When assessing whether a complaint states a cause of action for purposes of a motion to dismiss pursuant to CPLR 3211 (a) (7), "the pleading is to be given a liberal construction, the allegations contained within it are assumed to be true and the plaintiff is to be afforded every favorable inference" (Simkin v Blank, 19 NY3d 46, 52 [2012]). That favorable treatment is not limitless, however, and "allegations consisting of bare legal conclusions as well as factual claims flatly contradicted by documentary evidence are not entitled to any such consideration" (Gertler v Goodgold, 107 AD2d 481, 485 [1985], affd for reasons stated below 66 NY2d 946 [1985]; see Brumaghim v Eckel, 94 AD3d 1391, 1393 n 1 [2012]). That is precisely the situation presented here, where essential factual elements of plaintiff's causes of action are contradicted by documentary evidence, and Supreme Court thus properly dismissed the complaint.

Plaintiff alleges that defendants acted in a vexatious or malicious manner by commencing the prior proceedings in SUNY's name and prosecuting them after issues regarding SUNY's capacity to sue were raised. While such allegations facially state a cause of action under Civil Rights Law §§ 70 and 71 (see Mintz & Gold, LLP v Zimmerman, 56 AD3d 358, 359 [2008]), defendants here believed that individuals "designated by the Board of Trustees and given the express authority to authorize the lawsuit[s]" had, in fact, done so (Matter of State Univ. of N.Y. v Town of Amherst, 81 AD3d at 1477). Indeed, Supreme Court found in dismissing the prior cases that they had been commenced and prosecuted with the full knowledge and approval of SUNY's vice chancellor and counsel, as well as the Attorney General (see Executive Law § 63 [1]; Matter of Gyrodyne Co. of Am., Inc. v State Univ. of N.Y. at Stony Brook, 17 AD3d 675, 675-676 [2005], lv denied 5 NY3d 716 [2005]; see also 8 NYCRR 328.2, 328.3). The Board of Trustees was also aware of the prior litigation and, while never explicitly authorizing it, passed a resolution making clear that the methods employed by defendants were consistent with longstanding practice and constituted SUNY's "policy and procedure for initiating litigation." As a matter of law, this evidence established that defendants were not acting "vexatiously or maliciously" by pursuing the prior litigation (Civil Rights Law § 70; see Fischer v Maloney, 43 NY2d 553, 557 [1978]; cf. Mintz & Gold, LLP v Zimmerman, 56 AD3d at 359).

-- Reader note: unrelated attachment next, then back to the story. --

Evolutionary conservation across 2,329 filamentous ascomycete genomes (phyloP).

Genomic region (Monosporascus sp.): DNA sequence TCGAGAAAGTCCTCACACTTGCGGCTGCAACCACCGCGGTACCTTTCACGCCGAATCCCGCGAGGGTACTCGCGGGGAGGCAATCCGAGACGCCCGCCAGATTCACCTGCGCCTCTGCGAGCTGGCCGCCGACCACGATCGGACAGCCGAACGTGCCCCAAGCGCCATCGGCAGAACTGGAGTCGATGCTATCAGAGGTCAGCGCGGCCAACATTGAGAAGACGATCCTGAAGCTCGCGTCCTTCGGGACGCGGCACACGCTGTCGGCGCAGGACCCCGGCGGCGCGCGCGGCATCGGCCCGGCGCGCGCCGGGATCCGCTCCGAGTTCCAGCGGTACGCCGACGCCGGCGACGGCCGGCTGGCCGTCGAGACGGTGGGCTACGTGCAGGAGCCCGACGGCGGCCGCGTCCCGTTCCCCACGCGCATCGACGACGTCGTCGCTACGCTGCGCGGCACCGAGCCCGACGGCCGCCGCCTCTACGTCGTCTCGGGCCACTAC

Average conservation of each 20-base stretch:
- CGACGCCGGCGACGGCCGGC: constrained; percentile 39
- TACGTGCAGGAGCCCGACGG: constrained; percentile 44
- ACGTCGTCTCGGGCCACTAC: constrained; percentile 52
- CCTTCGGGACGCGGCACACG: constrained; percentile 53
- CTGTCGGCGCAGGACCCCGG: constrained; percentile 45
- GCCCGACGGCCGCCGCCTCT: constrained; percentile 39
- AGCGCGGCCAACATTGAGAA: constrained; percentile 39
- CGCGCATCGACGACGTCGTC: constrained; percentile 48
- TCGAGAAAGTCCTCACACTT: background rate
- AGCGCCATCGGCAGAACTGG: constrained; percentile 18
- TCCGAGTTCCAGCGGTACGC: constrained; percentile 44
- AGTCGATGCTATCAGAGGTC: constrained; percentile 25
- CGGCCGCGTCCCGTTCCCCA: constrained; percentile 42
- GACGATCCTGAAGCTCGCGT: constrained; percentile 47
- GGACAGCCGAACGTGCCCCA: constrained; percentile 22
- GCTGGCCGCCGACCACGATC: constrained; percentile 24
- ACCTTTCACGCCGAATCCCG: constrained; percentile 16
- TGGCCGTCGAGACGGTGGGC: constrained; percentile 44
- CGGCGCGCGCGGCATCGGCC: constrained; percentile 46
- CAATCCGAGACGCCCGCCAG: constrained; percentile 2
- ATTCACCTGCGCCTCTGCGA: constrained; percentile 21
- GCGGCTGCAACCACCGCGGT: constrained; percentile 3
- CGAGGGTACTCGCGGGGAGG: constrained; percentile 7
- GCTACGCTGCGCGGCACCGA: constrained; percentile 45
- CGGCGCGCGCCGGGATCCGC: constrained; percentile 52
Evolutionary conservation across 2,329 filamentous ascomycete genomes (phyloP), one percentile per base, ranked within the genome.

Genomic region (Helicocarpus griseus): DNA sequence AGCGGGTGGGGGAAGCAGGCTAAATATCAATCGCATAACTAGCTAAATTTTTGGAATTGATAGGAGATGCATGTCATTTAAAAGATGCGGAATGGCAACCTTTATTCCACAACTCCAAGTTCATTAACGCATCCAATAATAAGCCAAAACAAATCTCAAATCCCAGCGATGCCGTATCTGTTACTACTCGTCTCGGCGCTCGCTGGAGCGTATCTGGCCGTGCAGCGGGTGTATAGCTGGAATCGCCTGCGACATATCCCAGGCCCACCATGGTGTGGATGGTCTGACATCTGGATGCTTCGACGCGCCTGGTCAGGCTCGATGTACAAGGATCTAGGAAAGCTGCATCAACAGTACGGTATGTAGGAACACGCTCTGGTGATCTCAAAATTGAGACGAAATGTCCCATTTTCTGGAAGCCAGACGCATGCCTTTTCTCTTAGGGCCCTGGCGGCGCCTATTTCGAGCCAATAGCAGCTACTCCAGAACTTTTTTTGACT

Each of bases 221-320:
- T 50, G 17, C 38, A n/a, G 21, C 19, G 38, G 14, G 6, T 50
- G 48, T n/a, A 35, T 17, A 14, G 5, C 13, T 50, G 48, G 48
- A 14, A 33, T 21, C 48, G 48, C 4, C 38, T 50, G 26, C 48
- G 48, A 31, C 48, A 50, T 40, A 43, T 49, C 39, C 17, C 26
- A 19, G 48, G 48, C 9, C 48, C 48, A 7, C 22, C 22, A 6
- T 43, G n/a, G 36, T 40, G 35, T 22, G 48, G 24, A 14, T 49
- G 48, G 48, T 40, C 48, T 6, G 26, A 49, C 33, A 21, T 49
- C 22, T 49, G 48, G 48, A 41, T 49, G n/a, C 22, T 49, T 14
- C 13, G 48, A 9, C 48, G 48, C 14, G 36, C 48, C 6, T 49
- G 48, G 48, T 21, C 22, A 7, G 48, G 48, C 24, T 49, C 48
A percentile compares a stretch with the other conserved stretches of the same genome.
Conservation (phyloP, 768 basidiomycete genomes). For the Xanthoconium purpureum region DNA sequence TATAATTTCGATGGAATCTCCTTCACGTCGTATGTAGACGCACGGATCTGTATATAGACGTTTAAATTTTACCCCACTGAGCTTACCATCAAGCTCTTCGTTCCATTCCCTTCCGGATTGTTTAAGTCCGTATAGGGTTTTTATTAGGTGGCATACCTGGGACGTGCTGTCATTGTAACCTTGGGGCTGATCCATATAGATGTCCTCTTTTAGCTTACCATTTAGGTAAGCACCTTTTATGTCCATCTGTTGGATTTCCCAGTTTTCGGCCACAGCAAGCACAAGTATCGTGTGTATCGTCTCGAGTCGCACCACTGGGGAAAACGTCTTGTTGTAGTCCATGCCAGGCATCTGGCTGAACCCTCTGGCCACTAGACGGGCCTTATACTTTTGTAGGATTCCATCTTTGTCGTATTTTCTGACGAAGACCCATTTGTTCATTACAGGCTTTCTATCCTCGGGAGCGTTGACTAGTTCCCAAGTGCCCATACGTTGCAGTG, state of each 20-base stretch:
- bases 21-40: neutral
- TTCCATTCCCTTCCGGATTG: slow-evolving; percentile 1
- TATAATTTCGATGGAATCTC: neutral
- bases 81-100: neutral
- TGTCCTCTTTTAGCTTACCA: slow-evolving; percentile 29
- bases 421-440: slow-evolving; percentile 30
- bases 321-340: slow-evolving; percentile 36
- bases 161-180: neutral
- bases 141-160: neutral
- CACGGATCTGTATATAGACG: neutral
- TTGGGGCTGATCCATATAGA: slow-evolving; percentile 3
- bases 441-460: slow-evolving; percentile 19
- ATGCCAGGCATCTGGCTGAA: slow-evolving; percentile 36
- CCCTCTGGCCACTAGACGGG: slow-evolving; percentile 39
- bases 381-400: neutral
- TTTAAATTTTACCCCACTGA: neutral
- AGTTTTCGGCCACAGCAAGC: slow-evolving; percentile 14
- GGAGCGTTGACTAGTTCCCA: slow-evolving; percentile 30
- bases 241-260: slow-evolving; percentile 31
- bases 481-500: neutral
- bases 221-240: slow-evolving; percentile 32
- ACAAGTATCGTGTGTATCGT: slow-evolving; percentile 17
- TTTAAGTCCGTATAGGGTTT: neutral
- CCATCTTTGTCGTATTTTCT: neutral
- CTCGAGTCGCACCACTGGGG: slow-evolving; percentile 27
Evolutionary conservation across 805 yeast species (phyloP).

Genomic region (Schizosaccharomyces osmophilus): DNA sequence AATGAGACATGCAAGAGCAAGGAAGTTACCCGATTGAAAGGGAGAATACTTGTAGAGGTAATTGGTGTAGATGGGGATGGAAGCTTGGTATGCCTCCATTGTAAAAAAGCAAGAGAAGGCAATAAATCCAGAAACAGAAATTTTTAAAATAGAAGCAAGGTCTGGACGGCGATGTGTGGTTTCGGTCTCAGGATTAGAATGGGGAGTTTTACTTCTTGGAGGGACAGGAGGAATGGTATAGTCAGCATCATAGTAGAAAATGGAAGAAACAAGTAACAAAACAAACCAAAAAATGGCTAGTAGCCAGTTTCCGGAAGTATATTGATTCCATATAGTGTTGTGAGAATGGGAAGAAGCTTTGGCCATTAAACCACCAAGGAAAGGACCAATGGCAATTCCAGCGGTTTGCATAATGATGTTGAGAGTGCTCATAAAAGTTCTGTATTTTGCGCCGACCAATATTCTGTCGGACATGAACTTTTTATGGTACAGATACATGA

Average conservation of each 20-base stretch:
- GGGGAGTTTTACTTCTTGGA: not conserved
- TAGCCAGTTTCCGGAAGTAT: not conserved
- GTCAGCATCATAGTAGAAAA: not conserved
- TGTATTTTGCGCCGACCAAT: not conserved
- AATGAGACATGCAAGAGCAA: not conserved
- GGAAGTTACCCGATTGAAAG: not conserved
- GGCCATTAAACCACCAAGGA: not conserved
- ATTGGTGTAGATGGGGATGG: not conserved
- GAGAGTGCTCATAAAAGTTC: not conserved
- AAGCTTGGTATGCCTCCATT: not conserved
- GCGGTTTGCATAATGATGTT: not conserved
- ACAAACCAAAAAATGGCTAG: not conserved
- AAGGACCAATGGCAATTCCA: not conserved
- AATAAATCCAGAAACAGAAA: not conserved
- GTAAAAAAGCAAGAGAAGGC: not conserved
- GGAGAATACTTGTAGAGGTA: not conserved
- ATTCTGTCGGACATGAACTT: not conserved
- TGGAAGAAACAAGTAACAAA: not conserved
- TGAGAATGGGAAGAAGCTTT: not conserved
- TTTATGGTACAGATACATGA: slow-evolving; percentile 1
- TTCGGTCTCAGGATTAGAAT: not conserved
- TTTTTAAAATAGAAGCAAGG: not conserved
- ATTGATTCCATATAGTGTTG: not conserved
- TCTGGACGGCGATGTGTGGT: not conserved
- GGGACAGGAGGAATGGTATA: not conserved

Documentary evidence and plaintiff's own admissions further negate an essential element of his tortious interference claim, namely, that an "actual breach of the contract" of sale occurred (Lama Holding Co. v Smith Barney, 88 NY2d 413, 424 [1996]; see NBT Bancorp v Fleet/Norstar Fin. Group, 87 NY2d 614, 620-621 [1996]). Indeed, plaintiff's property was successfully rezoned in August 2007 and sold soon after, and his tortious interference claim fails in the face of these undisputed facts (see Estate of Roth v Erhal Holding Corp., 141 AD2d 693, 696 [1988]; Ford v Village of Sidney, 139 AD2d 848, 849 [1988]).

Lahtinen, Spain, Malone Jr. and Garry, JJ., concur.

ORDERED that the order is affirmed, with one bill of costs.


Robert D. ...